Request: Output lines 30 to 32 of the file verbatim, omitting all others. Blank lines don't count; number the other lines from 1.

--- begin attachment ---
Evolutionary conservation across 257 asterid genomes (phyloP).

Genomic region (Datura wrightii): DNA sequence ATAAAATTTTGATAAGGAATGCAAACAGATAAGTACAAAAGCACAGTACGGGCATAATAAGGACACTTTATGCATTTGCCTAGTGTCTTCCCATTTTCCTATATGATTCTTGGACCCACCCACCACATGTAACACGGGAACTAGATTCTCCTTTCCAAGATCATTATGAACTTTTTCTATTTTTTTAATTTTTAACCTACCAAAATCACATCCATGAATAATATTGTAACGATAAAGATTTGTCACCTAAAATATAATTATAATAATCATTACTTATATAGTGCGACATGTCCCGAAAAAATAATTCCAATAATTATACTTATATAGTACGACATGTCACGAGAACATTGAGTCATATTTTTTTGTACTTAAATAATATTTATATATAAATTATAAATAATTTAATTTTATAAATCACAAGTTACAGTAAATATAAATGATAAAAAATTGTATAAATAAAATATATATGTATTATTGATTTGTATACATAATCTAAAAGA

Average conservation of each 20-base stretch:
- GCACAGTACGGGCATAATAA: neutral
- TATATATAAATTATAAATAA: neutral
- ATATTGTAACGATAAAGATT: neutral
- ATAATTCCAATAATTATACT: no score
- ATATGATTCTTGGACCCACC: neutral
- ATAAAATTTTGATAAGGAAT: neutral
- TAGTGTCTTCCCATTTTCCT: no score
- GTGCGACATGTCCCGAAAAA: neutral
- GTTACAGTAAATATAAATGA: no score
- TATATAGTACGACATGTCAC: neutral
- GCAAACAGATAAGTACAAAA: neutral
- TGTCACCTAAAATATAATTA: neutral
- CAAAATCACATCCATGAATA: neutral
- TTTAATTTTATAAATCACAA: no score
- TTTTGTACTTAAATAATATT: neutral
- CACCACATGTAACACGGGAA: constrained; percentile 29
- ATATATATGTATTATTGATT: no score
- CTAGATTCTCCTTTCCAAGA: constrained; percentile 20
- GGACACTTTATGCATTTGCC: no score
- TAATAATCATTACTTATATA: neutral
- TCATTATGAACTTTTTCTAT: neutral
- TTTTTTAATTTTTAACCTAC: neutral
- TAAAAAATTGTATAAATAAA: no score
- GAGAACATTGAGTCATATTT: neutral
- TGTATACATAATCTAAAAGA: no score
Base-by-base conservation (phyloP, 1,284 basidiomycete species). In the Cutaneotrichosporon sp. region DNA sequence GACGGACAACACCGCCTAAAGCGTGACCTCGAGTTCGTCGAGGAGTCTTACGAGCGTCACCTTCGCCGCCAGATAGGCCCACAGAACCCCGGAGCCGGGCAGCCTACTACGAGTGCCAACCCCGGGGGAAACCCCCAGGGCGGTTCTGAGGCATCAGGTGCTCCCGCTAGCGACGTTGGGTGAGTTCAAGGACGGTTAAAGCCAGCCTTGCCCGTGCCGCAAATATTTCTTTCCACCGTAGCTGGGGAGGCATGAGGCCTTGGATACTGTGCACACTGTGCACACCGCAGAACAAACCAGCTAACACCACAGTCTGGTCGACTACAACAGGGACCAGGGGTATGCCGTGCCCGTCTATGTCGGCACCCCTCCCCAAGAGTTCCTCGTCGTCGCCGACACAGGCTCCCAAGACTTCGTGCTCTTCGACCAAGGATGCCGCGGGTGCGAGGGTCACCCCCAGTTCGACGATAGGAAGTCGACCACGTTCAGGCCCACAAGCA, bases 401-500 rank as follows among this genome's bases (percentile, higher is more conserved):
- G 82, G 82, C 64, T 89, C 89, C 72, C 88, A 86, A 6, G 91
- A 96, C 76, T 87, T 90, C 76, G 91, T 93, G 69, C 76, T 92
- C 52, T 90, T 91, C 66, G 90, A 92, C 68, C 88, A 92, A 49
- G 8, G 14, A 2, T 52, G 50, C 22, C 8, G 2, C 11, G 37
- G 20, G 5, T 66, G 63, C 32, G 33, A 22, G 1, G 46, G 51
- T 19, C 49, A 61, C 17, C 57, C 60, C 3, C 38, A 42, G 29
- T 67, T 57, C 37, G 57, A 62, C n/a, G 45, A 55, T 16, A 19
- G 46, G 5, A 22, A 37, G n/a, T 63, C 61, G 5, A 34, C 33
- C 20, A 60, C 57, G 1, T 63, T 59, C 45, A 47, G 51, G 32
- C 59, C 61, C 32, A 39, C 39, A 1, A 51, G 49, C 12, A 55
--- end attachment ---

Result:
- G 82, G 82, C 64, T 89, C 89, C 72, C 88, A 86, A 6, G 91
- A 96, C 76, T 87, T 90, C 76, G 91, T 93, G 69, C 76, T 92
- C 52, T 90, T 91, C 66, G 90, A 92, C 68, C 88, A 92, A 49